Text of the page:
BY KAY SEVERINSEN
Even good neighborhoods can change with the times.
The middle-class, South Side neighborhood of Chatham has long been considered one of the safer family neighborhoods. But more recently, residents have been challenged by an aging population and a generational divide, says Ald. Freddrenna Lyle, not to mention a tragic increase in crime in recent months that has received state-wide attention.
Though the increase in troubling episodes probably has many causes, says Lyle, one reason may be that the community’s fabric of strong neighbor connections has deteriorated in recent years.
When Lyle was growing up in Chatham, the neighborhood had a vital system of block clubs and all the children went to the same school.
Residents on blocks that shared an alley would work together to keep it clean and to take care of one another, she says, but over the years, the aging residents no longer had the ability to do some of the things they used to do. Previously if an elderly resident had trouble changing the battery in her smoke detector another neighbor would help, but when none of them can climb a ladder, those little favors dribble away. And many of the remaining elderly don’t want to ask for help.
“We have less workers and fewer young legs,” Lyle said. “Many are single women who have outlived their husbands, and don’t have the resiliency to head off some of these problems. When I became alderman we had the second largest population of seniors in the city.”
Almost all of her peers have moved to other neighborhoods or suburbs, she said, but those who have come back don’t seem to have time for neighborhood events.
“Their children have homework and dance lessons and karate lessons, and we haven’t been able to get that group to understand the value of CAPS (Chicago Alternative Policing Strategy),” she said.
“And we have trouble getting our young back because the seniors didn’t leave, and because of the schools. If you move back here, you might have to put your child in private school. You cannot have a vibrant community without the schools.”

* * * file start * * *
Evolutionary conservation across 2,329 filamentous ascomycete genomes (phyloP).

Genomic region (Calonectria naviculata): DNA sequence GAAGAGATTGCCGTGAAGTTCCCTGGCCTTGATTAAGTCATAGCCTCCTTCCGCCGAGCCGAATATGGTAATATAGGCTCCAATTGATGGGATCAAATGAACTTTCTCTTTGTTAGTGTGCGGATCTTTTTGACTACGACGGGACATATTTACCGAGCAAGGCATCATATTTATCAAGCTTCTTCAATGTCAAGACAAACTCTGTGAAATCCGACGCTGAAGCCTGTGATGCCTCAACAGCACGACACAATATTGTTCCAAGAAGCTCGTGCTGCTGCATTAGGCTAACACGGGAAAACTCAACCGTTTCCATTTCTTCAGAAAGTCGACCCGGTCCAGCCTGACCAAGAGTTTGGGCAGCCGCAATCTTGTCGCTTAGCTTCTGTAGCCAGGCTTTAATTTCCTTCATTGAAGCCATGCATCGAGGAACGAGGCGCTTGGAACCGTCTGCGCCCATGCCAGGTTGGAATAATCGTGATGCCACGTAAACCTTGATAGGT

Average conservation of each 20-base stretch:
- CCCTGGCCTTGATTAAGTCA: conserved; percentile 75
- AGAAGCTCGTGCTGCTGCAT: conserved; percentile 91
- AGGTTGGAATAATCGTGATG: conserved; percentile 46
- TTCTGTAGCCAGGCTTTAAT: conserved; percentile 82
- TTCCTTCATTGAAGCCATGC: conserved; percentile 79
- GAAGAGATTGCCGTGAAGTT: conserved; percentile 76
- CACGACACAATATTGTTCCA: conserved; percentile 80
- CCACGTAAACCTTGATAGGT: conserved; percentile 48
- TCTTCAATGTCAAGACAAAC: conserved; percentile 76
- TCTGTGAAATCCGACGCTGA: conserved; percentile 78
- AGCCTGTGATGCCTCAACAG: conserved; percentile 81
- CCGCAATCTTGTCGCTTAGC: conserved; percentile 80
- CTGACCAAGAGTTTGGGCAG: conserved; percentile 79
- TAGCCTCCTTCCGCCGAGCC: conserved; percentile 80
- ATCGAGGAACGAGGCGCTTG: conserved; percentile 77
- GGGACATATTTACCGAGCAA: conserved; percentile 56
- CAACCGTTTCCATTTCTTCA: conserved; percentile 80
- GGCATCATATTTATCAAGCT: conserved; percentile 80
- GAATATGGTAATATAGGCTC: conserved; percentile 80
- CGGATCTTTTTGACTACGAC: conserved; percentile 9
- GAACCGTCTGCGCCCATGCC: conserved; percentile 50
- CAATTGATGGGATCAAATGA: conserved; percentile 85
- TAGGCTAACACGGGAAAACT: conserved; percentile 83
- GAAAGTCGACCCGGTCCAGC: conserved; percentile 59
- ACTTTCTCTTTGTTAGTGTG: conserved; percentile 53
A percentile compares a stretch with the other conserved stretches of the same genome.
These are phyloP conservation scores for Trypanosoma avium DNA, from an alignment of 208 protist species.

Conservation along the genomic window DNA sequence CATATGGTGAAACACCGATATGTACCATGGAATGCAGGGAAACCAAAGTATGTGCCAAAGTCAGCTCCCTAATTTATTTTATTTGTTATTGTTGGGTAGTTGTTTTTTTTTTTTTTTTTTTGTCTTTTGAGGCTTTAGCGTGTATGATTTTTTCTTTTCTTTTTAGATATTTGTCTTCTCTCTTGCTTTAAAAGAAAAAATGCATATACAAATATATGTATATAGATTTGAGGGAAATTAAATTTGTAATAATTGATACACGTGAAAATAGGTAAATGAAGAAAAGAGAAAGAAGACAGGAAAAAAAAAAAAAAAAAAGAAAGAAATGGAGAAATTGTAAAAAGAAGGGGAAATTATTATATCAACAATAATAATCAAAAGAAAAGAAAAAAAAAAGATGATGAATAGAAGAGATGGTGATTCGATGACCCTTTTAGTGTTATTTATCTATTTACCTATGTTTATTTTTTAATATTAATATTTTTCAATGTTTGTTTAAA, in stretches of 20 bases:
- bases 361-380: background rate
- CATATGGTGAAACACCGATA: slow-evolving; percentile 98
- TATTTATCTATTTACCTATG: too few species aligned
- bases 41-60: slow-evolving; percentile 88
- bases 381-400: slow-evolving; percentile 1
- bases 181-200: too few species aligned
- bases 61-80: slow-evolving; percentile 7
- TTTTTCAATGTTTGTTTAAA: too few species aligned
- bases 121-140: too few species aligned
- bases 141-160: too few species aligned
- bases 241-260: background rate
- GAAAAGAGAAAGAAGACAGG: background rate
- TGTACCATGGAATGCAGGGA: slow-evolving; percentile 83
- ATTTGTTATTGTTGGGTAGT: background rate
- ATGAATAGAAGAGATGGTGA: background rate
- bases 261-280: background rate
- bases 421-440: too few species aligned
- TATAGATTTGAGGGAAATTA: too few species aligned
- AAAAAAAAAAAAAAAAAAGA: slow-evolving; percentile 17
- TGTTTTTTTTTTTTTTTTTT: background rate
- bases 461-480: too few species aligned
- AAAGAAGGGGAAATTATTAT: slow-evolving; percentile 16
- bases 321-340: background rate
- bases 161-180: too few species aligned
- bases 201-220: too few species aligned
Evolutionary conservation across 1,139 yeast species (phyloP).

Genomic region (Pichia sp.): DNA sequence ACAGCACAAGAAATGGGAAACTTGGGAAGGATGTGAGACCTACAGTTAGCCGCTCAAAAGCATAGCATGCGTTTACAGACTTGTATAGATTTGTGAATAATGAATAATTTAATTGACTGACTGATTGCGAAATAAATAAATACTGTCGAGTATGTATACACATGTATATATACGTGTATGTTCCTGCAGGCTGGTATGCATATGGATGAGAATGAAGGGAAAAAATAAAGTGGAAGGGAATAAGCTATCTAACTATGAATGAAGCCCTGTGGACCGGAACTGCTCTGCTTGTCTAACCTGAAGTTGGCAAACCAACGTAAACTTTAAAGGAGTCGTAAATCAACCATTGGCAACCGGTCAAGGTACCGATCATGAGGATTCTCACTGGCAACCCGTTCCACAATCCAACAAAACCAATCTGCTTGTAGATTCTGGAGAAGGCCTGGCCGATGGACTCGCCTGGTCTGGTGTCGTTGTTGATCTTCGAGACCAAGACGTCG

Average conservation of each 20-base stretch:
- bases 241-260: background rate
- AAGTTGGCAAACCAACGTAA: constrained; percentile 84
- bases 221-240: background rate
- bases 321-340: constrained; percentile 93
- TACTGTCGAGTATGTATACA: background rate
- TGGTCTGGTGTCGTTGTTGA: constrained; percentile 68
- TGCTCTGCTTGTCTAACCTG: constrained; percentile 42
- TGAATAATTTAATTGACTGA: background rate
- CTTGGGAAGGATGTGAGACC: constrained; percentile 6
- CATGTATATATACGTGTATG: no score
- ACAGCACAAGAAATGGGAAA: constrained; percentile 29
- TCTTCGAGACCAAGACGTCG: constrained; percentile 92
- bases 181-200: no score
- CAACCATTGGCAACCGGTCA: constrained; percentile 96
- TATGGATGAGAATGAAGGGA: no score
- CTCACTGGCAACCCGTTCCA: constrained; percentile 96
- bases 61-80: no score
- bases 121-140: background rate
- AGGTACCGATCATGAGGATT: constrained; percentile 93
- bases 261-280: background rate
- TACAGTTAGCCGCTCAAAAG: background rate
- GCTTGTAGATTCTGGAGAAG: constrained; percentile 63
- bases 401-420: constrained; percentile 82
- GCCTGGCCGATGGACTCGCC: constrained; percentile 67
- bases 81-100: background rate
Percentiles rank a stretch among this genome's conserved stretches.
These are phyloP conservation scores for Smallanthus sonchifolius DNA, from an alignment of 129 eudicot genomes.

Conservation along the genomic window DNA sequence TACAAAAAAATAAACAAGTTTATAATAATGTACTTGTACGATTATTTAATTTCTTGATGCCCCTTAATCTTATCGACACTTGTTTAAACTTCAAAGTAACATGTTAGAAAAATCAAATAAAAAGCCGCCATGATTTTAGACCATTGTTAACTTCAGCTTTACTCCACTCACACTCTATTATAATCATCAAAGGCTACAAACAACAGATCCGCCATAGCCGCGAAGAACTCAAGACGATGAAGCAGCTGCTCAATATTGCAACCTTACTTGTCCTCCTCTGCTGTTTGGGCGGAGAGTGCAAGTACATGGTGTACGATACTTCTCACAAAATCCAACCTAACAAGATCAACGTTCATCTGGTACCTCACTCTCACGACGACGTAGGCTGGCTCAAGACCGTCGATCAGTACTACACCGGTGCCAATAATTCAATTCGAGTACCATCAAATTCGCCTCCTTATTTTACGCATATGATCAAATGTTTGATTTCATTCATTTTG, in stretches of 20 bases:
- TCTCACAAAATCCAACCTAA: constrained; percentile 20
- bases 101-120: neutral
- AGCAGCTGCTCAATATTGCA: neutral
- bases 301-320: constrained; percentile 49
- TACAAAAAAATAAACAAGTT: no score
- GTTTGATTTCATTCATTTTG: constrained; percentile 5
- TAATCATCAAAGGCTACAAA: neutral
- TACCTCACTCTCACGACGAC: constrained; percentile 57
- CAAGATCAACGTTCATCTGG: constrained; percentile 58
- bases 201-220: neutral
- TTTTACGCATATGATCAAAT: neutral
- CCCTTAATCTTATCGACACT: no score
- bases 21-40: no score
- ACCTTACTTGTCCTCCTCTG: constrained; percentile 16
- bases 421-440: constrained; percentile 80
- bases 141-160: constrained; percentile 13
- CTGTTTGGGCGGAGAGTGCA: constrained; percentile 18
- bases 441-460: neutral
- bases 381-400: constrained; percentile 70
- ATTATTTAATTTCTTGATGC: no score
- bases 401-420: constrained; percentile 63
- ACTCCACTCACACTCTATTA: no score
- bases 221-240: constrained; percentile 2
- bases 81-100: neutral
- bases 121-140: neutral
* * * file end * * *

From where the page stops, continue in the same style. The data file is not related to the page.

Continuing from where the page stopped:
She thinks that the proliferation of magnet schools has put neighborhoods like Chatham at a disadvantage. When she was growing up, all the children on the block went to the same school, but now they are dispersed among many schools. That means their parents don’t meet at school functions, nor do they identify with the neighborhood school.
“We have to become involved in the schools in our community,” she added. When she was growing up, she could walk to school, and so could everyone else. They all knew each other. “If you were somewhere else and were threatened, even the bad kids would protect you because you were from their school. Now we have children on one block who go to five different schools and they don’t even know each other. Schools are so important to the community because they instill a sense of community in those children. If you send your child to a school on the north side, then you don’t care about the neighborhood school. But you should.”
Still there are some things that can be done and are being done.
For one thing, neighbors in Chatham have planted flowers on the corners of King Drive between 87th and 92nd every year, which shows everyone who passes by that neighbors care about their community.
“We all say it takes a village to raise a child,” Lyle added. “There is some truth to that, but in urban America, the ‘village’ is the block. We stress that through block clubs. We have to get the blocks talking to each other, and connecting. If you have a house with children out of control, the other 39 houses on that block can adopt that family and mentor the children. One burglar told us he would not go where people were outside watering the grass. And we have to become involved in the schools in our community.”
Two different areas of her ward are trying to start a neighborhood watch, and others are lobbying for increased security and programming at Cole Park, which was the site of two recent drive-by shootings and is across the street from where Wortham was killed.
“That’s a spark,” said Lyle, “to get people thinking about the question, ‘If this neighborhood is going to survive, what is it going to need?’”